Instead of enjoying her high school years, playing in marching band and shopping with friends, one Florida teenager spends her days in doctor’s offices.
Neurologists. Cardiologists. Immunologists. Mitochondrial experts. They are among the doctors she travels hours to see in what seems like an endless parade of medical appointments.
Her health problems began after receiving Gardasil, a human papillomavirus (HPV) vaccine, when she was 13, according to her mom. HPV is a sexually transmitted infection.
The girl hasn’t been able to go to school for two years because of a string of disabling diseases and autoimmune disorders, both psychiatric and physical, linked to the vaccination.
“It was like my child disappeared from me right before my eyes,” her mom said. “It is a horrifying experience as a parent.
Drugwatch is not naming them.
“We’ve spent thousands of dollars in medical bills. Health insurance has probably paid out about $750,000 over the course of the last three years. It has taken a toll on our family,” the teen’s mom told Drugwatch. “But I don’t even think about myself or how it affects the rest of our family because it has ruined my daughter’s life.”
Her experience turned her into an advocate for her daughter. It isn’t unusual for her to spend 12 hours reading studies on the National Institutes of Health (NIH) online, either.
“Medicine is not my thing. Finances were my field,” she said. “[Now,] some people look at me and say, ‘You sound like a textbook when you start talking about this stuff.’ It’s from all the reading…I can’t stop because there is something new every day.”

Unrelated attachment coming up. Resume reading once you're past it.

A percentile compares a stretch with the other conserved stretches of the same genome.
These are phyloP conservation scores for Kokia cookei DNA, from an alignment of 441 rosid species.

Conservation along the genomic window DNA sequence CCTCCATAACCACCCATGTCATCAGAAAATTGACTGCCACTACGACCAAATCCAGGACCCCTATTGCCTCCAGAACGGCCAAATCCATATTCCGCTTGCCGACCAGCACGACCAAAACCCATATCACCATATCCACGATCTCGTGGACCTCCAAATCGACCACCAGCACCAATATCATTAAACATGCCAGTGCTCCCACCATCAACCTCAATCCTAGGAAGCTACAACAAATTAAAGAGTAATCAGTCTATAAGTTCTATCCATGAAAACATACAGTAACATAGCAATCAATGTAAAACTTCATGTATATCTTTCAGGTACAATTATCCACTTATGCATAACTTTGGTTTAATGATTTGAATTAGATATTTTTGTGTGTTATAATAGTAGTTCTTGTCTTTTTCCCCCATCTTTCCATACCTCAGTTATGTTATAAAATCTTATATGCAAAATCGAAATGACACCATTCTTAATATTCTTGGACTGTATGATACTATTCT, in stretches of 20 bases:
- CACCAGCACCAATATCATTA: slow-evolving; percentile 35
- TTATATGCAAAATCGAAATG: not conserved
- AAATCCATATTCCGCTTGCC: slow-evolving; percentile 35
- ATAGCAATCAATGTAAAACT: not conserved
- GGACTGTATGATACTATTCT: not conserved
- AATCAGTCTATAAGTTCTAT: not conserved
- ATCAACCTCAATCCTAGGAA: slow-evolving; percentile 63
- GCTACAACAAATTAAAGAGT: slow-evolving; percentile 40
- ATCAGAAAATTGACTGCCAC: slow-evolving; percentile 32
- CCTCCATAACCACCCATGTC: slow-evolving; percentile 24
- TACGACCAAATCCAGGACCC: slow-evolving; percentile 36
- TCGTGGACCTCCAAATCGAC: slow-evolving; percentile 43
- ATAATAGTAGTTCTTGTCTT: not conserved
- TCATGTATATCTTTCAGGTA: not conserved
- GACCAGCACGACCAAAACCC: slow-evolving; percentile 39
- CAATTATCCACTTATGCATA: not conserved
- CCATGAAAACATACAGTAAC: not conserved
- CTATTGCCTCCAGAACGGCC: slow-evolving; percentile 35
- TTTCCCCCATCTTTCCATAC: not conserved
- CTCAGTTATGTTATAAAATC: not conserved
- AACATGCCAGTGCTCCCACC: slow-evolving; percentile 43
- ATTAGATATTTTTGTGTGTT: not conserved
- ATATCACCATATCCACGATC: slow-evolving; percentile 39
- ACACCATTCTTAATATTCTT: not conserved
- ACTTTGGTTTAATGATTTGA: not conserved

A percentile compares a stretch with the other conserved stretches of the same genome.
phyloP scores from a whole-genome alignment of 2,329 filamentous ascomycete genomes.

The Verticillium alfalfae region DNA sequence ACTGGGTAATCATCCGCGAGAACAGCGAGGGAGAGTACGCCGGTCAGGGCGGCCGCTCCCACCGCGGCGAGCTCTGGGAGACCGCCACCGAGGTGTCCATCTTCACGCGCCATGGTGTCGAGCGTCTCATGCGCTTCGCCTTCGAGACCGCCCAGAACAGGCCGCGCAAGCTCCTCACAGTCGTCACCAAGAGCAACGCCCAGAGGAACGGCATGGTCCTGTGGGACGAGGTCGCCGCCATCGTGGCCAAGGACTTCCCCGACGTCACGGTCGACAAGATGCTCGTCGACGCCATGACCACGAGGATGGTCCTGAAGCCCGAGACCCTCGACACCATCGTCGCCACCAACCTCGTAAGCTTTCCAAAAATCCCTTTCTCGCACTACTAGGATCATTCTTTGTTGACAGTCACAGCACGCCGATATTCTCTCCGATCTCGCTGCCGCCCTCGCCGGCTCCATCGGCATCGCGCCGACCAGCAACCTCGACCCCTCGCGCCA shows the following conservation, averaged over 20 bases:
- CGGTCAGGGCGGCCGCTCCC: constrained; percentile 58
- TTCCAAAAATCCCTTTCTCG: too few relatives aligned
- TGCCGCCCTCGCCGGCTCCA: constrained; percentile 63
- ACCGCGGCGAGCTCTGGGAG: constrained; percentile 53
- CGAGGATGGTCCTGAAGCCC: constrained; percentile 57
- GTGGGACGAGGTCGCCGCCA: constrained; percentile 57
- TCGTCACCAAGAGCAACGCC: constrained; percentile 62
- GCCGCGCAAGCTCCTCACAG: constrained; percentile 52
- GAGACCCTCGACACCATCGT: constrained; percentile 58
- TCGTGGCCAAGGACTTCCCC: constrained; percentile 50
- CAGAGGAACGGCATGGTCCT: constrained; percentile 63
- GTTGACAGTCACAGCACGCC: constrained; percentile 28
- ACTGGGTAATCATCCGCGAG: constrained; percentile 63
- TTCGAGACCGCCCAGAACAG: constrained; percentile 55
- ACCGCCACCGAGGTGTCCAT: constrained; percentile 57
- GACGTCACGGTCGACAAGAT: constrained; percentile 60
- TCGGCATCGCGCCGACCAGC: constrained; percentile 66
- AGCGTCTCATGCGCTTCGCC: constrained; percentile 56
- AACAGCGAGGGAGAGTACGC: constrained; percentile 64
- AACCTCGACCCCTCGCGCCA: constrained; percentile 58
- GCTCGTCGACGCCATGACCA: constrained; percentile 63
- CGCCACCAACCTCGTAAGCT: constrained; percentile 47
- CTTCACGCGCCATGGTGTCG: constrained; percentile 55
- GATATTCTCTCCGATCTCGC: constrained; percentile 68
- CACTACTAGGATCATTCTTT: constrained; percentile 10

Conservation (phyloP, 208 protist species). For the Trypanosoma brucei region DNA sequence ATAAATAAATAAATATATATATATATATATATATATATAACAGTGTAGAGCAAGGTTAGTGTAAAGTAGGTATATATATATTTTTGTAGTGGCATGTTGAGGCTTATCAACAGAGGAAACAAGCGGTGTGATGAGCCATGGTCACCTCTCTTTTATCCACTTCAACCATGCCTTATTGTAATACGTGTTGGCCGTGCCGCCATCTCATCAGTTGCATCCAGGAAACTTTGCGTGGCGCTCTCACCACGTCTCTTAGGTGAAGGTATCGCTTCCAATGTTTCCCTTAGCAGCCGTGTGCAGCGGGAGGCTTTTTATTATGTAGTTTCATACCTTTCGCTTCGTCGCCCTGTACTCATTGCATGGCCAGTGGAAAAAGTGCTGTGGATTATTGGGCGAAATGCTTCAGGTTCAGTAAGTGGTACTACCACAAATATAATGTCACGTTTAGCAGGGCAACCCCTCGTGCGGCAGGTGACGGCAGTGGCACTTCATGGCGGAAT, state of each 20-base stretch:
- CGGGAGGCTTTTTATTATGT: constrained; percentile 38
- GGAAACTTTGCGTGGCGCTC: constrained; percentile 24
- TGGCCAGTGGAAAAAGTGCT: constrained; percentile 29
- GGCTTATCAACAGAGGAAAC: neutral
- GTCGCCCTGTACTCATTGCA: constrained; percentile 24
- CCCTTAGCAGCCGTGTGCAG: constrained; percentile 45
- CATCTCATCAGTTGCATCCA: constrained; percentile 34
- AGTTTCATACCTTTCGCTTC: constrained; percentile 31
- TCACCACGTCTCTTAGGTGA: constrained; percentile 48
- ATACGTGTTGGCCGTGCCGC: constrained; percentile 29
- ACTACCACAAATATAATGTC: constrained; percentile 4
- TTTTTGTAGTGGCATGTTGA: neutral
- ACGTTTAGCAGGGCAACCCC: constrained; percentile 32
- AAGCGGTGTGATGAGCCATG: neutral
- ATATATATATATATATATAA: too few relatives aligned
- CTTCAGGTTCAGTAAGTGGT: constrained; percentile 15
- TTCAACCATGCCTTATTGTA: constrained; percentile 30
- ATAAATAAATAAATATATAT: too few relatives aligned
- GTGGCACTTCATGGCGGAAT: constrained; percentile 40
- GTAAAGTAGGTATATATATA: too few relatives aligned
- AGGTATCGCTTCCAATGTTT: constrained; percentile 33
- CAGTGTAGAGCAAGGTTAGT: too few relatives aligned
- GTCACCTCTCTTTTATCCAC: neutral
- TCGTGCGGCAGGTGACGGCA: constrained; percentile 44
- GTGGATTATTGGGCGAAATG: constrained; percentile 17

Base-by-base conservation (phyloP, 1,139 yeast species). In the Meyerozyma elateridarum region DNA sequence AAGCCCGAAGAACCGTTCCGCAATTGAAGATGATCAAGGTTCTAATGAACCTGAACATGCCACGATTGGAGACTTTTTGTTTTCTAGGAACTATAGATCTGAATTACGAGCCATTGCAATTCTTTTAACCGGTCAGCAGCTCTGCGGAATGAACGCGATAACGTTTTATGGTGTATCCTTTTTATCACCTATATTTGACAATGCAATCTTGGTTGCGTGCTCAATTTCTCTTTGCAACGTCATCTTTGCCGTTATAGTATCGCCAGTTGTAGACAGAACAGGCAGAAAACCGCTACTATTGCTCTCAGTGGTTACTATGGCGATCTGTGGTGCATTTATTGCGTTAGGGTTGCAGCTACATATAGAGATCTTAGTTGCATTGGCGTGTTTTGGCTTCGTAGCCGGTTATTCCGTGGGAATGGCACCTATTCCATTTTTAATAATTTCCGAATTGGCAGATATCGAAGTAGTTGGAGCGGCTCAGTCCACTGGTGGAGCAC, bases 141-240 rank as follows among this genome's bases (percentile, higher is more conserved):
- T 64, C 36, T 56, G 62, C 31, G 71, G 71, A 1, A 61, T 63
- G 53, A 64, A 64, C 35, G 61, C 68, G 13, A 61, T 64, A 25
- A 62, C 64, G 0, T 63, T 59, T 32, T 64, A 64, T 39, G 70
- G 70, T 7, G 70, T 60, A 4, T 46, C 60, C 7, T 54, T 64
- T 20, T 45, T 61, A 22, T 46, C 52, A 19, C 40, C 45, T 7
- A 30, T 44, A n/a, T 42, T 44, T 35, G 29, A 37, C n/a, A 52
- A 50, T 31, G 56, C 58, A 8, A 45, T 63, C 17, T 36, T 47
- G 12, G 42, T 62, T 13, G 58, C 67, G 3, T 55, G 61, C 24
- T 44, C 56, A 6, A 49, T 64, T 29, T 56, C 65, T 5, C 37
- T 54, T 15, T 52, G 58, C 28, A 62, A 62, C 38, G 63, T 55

She reached out to Drugwatch after reading about vaccine side effects on the website. She agreed to tell her daughter’s story in an effort to raise awareness and offer hope to other parents.
The teen went from winning awards in school, participating in activities and spending time with friends to isolating herself.
“I kind of thought, ‘Okay, this is what it is like to have a teenager.’ Hormones, right?” her mom said.
But the symptoms became progressively worse and the teen began having suicidal thoughts. She was involuntarily committed. None of the psychiatrists or doctors looked into vaccinations as a potential cause.
After a child psychologist told her mom about the possible connection, she brought it up to her daughter’s psychiatrist.
After several tests, doctors found human papillomavirus type 6 and mycoplasma pneumonia infections. They theorized these viruses broke the blood-brain barrier, causing her disorders.
“I am told that all of those [infectious triggers] are in the shots she was probably injected within the immunizations,” her mom said.
After a regimen of antibiotics, the teen’s mental issues improved. But doctors say she will be on antibiotics for the rest of her life. She still suffers from a host of other autoimmune issues that cause fatigue and constant pain.
For example, she has to sit on a stool to take showers. Long car rides leave her in pain that brings tears to her eyes.
Trips to doctors can take hours.
“Taking care of her is very similar to taking care of my dad when he had a stroke,” her mom said. “She is 15 and she has not been able to go to school for two years. Her life is not the life of a normal teenager.”
She is grateful to all the doctors who have helped her daughter. While she thinks vaccines help the majority of people, she now knows that her daughter’s genes made her a poor candidate for the HPV vaccine. She is angry that no one told her about the risks.
“I always did what my doctors said and what my daughter’s pediatrician said. For her to have all of these sudden-onset [symptoms] is mind-boggling to me, because I thought, ‘Above all, do no harm.’ That’s not what happened to my daughter,” she said. “I have realized that no one person knows everything.”
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